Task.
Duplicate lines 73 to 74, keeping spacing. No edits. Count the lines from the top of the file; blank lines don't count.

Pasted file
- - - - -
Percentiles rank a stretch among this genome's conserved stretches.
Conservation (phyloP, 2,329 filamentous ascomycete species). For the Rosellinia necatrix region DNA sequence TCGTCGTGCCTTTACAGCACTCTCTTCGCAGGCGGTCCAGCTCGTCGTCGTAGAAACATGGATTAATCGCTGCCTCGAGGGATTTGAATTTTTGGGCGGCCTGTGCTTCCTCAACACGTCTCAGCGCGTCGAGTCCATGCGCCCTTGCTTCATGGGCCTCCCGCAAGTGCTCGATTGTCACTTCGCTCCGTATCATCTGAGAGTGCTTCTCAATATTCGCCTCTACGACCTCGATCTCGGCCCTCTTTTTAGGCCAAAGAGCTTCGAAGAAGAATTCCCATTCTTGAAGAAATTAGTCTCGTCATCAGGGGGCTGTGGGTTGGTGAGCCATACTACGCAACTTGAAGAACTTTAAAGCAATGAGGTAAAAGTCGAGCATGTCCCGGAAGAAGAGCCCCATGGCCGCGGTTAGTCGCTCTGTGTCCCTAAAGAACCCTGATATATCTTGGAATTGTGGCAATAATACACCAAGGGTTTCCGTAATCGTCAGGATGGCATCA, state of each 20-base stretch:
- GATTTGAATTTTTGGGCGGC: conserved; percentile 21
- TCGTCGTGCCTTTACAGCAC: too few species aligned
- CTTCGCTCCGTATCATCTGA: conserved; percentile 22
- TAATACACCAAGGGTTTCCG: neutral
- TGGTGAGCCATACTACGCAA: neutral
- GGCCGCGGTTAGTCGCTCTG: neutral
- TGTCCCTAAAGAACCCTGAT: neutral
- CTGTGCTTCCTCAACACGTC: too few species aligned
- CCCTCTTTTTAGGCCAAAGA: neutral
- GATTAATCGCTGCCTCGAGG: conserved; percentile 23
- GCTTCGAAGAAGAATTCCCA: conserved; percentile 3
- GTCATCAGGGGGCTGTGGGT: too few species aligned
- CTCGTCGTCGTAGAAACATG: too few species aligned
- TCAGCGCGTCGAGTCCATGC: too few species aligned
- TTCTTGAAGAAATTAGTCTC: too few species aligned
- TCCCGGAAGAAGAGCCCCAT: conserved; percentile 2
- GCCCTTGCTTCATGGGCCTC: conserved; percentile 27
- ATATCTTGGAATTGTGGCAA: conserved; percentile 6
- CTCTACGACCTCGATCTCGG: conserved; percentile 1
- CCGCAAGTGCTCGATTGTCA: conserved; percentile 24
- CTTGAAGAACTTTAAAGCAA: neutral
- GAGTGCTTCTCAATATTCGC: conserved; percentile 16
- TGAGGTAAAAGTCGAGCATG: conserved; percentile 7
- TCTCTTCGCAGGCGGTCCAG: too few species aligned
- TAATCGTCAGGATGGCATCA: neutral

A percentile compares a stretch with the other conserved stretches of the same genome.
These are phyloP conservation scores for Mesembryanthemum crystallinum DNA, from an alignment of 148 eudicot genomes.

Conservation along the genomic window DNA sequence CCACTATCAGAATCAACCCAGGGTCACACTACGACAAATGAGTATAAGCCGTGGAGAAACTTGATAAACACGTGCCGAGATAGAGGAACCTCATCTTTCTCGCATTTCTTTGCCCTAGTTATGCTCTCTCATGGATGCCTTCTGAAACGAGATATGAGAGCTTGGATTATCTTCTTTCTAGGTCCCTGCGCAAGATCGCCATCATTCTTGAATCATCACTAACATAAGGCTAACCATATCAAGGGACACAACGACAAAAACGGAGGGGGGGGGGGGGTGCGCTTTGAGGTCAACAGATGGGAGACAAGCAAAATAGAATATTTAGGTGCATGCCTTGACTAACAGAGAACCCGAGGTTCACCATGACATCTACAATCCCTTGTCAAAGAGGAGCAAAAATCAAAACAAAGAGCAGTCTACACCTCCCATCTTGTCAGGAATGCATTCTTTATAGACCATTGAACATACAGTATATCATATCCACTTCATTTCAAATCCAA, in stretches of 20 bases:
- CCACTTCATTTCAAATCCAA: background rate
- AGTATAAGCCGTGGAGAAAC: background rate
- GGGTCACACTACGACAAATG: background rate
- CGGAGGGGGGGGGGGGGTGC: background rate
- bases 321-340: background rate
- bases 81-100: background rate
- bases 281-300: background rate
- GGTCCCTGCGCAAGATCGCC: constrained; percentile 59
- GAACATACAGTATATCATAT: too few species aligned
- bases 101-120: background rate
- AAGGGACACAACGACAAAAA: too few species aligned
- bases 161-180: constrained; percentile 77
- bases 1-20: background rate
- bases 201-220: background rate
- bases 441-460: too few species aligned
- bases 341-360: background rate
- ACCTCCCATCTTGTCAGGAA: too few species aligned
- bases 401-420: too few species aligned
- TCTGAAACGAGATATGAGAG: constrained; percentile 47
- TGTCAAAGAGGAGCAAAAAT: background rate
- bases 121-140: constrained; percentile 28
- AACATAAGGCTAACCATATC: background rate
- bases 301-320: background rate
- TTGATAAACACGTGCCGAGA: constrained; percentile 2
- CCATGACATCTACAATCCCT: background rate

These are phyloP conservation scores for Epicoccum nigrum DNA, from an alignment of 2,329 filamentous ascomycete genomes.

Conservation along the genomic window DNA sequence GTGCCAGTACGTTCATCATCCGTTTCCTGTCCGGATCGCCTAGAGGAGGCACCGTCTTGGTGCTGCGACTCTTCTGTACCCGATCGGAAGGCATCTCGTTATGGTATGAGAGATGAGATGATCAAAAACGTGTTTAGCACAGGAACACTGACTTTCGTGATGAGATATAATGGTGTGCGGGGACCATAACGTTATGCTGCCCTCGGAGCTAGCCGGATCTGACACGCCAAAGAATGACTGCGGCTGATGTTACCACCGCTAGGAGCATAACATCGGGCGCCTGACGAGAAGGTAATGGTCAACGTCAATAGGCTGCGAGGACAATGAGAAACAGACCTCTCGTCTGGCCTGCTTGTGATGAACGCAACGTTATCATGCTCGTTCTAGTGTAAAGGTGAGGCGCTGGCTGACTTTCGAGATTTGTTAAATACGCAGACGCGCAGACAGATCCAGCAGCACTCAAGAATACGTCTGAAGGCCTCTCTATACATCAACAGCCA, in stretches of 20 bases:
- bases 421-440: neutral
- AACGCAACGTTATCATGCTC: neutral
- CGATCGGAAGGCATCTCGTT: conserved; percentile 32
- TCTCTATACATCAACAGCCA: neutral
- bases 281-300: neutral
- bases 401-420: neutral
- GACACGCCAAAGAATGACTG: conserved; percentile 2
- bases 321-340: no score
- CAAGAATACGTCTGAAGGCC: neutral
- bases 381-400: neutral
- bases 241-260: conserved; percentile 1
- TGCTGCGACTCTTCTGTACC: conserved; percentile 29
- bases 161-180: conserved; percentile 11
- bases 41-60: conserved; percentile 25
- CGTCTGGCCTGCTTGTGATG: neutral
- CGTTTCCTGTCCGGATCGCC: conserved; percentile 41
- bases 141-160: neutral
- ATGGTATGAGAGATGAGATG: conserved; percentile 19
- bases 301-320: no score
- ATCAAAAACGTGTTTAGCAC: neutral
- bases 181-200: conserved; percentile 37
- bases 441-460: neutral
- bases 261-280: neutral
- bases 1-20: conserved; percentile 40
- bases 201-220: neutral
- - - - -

- CGTTTCCTGTCCGGATCGCC: conserved; percentile 41
- bases 141-160: neutral